3. The assault has stopped but could start again without warning (especially with that bat held over the assailant’s head).
  4. The police officers are on scene, but you don’t know what they see or believe they see. Those officers could be in your line of fire.
  5. Your gun is out and pointed at another person.

A Dynamic Situation

You have offered a verbal challenge and are now holding a bat-wielding attacker at gunpoint, but you believe at least one police officer has arrived on scene. Your proximity to the attacker puts you in a danger zone, but the assault seems to have stopped (though the attacker has clearly taken a step toward you).

Do you feel, based on your knowledge of the laws of your state, that you would be justified in shooting the man with the bat right now?

Are you using your gun to stop an imminent threat of death or great bodily harm? Do you have any other options at this point? Given the totality of the circumstances, what would you consider to be the best and worst possible outcomes of this situation?

Can you answer all of the above questions in the next two seconds? Go!

Location, Location, Location

You are outside in the dark. In front of you is a man with a bat who has clearly shown he is aggressive and violent. He is just 15 feet away from you and has taken a step in your direction. His posture is such that he could easily deliver a deadly blow to the person on the ground in front of you.

If this was the only information you had, you might be justified in using deadly force. But there is more to consider. Much more.

We stopped the narrative of this story where we did to show how quickly elements of a self-defense incident can change. Police may be on the scene. You have called the police. You see what might be a police spotlight, but at this point, you see no emergency lights, and no officers have identified themselves and given you instructions. What would a reasonable person believe in this situation? Could an attorney argue the opposite of that?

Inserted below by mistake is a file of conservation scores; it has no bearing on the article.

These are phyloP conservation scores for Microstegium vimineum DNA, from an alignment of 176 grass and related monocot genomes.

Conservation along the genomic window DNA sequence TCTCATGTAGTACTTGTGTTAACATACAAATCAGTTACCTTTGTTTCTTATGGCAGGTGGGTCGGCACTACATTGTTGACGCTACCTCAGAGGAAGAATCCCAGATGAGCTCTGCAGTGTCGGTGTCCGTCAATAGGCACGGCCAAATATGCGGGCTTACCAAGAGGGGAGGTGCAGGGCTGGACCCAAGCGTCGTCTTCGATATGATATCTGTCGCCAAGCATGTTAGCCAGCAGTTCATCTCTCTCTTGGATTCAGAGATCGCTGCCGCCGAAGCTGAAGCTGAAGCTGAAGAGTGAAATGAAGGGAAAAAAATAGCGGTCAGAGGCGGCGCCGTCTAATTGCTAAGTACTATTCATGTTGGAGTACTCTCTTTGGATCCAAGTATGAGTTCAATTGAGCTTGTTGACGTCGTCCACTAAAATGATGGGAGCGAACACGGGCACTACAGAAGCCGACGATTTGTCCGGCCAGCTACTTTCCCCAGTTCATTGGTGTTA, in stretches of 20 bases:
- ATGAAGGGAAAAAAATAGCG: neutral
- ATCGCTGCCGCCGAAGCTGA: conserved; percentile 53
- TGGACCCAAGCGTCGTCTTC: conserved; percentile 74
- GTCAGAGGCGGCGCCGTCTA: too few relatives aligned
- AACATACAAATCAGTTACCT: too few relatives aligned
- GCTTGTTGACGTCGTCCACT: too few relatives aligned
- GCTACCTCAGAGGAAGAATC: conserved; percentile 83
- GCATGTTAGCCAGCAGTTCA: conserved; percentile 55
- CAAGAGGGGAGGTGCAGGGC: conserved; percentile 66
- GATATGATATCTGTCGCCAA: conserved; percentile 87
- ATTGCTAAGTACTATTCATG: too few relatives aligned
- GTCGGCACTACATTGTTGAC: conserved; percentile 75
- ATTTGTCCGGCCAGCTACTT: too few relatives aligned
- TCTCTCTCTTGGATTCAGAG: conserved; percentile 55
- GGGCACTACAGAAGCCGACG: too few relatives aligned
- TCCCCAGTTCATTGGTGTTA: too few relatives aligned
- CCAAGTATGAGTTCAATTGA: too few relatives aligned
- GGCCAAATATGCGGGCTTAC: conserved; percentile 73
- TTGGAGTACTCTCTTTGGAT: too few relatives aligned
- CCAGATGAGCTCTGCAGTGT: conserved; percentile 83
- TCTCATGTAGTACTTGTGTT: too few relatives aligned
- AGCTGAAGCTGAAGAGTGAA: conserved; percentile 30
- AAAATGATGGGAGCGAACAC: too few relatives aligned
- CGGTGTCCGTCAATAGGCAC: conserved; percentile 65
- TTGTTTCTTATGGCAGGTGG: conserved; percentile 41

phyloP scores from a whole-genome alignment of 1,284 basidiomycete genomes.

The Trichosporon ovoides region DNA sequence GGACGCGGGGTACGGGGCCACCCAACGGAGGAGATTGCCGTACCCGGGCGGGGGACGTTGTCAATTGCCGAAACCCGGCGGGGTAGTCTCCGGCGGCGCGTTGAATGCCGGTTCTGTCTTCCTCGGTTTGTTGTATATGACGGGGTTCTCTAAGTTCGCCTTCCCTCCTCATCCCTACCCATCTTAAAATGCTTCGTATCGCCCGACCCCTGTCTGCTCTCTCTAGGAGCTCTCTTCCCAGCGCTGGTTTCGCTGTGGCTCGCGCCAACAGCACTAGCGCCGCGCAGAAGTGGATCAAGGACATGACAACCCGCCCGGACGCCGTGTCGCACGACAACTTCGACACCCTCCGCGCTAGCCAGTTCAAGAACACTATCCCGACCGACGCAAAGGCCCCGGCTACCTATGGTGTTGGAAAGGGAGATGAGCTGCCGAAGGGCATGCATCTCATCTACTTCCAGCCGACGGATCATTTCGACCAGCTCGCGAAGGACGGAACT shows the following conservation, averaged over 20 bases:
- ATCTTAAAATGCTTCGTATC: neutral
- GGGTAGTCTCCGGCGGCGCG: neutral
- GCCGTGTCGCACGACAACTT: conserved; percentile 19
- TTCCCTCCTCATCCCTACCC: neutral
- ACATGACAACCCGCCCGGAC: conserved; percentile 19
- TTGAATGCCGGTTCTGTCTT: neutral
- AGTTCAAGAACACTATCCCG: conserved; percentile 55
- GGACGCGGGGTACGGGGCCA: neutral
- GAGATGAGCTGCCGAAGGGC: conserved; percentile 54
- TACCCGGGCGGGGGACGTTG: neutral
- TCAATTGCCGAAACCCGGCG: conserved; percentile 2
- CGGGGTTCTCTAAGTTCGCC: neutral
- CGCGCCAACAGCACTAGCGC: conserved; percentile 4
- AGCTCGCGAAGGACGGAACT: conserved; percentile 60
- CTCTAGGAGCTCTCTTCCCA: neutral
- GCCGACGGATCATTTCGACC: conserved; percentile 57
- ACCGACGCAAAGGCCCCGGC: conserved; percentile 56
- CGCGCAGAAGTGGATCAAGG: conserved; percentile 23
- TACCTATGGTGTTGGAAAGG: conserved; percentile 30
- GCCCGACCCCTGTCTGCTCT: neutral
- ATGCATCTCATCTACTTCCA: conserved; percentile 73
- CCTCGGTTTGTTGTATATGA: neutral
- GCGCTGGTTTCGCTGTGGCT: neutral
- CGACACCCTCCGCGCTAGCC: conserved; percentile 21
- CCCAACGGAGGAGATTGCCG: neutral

What if the man with the bat suddenly took just one more swing? What if he rushed your direction? Do these scenarios radically change what you are thinking? There is still someone behind your intended target. How can you deal with that?

Who Must You Really Protect?

You have your gun for self-defense. SELF-defense. Yes, it is good and noble to step in and help the victim of a savage beating, but in doing so, you have opened yourself to potential danger.

Could this man with the bat kill you? He is 15 feet away. Your gun is pointed at him, but what if you miss? What if you slip? What if … a million other things?

Now think about that light behind the attacker. If you start shooting now, how do you think the police are going to respond? You might find bullets coming your way. Could you possibly hit an officer? Have you considered any of this?

In most cases, the best decision is to hold your fire until you are convinced that if you don’t fire, you will very likely die. That certainly seems to be the case here, but every incident is fluid. Something may change.

Real Results?

The basis for this scenario comes from a real case. Can you guess what happened? If I said the gun-toting homeowner ended up in jail, would you be shocked?

Police arriving on the scene of a fight noticed a man pointing a gun at the combatants and immediately arrested the man with the gun. His stay in jail was short, but he went to jail nonetheless. Thank goodness he followed the orders of the police to the letter because there was a very real danger that he would be shot by responding officers.

What could he have done to prevent this?

Could he have stayed on the line with the 911 dispatcher? How would he then hold his flashlight, gun and phone? Could he have stayed in his house? Was it his responsibility to go outside and get involved in the fight?

A million questions surround this incident. What would you do? A fight erupts in your backyard. Should you shoot?

*With a USCCA Membership, you never need to feel alone in this scenario. Find out what real people have to say about the USCCA Family!

About Kevin Michalowski

Concealed Carry Magazine Executive Editor Kevin Michalowski is a fully certified law enforcement officer, patrolling rural Wisconsin in his spare time. A Certified Trainer through the USCCA and the NRA, he has participated in training across the U.S. as both a student and an instructor. Kevin is passionate about the concealed carry lifestyle, studying the legal, ethical and moral aspects of the use of force in self-defense. He is a graduate of the Force Science Institute Certification Course and has worked as a professional witness and consultant.